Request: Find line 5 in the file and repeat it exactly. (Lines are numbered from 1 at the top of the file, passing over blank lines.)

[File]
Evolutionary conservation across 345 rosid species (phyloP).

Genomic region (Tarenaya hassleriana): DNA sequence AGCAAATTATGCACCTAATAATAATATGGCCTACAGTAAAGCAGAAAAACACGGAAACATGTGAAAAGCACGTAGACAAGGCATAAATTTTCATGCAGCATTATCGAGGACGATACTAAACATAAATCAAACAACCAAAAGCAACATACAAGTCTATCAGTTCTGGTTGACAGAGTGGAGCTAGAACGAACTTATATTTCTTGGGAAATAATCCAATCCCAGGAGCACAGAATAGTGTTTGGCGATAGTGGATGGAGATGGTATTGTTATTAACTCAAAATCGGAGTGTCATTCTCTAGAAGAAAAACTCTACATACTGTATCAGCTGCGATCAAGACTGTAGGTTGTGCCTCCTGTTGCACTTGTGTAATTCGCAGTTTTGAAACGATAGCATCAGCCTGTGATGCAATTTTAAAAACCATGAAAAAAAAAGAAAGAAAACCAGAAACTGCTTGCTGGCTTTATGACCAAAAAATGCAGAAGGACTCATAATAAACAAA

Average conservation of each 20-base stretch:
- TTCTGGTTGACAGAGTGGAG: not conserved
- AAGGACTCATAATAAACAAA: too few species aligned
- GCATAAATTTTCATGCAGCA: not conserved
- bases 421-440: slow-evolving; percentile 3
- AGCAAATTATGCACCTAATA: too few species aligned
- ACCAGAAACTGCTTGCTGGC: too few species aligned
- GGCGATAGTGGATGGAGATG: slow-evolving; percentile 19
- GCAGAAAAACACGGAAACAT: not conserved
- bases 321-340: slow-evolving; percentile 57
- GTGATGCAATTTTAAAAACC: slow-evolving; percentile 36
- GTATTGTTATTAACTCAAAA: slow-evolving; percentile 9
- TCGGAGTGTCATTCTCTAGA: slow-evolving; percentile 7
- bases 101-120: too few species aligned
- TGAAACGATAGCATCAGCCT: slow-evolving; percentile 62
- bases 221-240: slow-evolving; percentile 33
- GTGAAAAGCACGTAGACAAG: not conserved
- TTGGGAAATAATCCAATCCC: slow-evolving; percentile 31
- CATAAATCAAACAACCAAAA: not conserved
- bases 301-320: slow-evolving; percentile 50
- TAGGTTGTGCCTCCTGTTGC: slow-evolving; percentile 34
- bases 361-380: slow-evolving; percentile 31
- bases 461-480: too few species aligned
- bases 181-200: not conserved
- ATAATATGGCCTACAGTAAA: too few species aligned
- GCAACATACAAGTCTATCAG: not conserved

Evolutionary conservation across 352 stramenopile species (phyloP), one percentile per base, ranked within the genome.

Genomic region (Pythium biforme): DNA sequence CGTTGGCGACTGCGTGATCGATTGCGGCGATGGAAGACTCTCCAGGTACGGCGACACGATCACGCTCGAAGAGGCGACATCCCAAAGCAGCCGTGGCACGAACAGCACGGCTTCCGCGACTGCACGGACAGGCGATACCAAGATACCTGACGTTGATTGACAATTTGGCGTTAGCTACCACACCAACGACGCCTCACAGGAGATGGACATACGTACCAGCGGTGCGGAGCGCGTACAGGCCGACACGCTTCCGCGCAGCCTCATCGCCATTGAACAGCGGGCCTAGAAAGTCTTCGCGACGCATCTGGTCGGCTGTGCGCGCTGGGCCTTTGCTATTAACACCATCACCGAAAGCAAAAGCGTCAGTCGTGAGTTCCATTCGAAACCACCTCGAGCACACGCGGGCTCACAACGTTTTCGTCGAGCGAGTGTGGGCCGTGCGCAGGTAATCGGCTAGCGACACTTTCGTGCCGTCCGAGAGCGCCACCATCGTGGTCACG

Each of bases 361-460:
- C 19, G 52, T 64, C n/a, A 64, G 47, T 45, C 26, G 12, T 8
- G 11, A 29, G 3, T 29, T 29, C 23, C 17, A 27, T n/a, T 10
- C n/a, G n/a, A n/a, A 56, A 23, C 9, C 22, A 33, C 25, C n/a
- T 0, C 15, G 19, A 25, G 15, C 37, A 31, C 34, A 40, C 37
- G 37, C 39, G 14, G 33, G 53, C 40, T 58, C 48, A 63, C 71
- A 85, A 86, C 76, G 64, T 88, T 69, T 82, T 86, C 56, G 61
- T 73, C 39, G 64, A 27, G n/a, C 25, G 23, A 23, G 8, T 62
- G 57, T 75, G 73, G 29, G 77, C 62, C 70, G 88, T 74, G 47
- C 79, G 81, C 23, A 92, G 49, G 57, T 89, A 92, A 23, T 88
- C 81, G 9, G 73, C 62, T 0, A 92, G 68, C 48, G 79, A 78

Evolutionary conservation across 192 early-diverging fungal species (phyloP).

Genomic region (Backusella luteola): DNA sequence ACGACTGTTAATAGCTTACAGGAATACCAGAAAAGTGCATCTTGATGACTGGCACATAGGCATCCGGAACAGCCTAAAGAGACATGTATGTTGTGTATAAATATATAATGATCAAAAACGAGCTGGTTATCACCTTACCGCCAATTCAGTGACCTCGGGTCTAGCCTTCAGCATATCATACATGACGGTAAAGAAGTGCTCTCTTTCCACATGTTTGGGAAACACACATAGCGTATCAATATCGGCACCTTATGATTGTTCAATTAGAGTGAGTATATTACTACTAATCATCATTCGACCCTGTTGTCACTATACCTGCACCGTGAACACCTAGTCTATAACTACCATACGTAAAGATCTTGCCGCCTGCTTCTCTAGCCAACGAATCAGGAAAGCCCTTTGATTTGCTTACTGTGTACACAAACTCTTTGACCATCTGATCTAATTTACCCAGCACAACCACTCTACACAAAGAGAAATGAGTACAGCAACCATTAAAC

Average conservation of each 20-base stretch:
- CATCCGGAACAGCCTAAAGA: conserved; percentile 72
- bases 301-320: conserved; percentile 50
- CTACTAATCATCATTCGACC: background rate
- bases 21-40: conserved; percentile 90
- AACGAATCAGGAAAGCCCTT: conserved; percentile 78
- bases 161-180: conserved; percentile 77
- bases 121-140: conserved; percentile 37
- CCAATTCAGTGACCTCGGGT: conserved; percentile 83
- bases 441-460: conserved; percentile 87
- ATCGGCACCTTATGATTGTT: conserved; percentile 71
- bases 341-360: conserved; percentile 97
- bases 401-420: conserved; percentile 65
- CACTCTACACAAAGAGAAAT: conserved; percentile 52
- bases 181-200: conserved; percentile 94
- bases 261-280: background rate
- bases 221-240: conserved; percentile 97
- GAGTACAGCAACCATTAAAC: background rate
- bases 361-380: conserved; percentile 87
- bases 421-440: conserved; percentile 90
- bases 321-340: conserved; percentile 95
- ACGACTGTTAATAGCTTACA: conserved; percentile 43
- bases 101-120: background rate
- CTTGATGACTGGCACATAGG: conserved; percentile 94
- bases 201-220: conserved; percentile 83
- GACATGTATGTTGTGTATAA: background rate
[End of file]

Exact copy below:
- AAGGACTCATAATAAACAAA: too few species aligned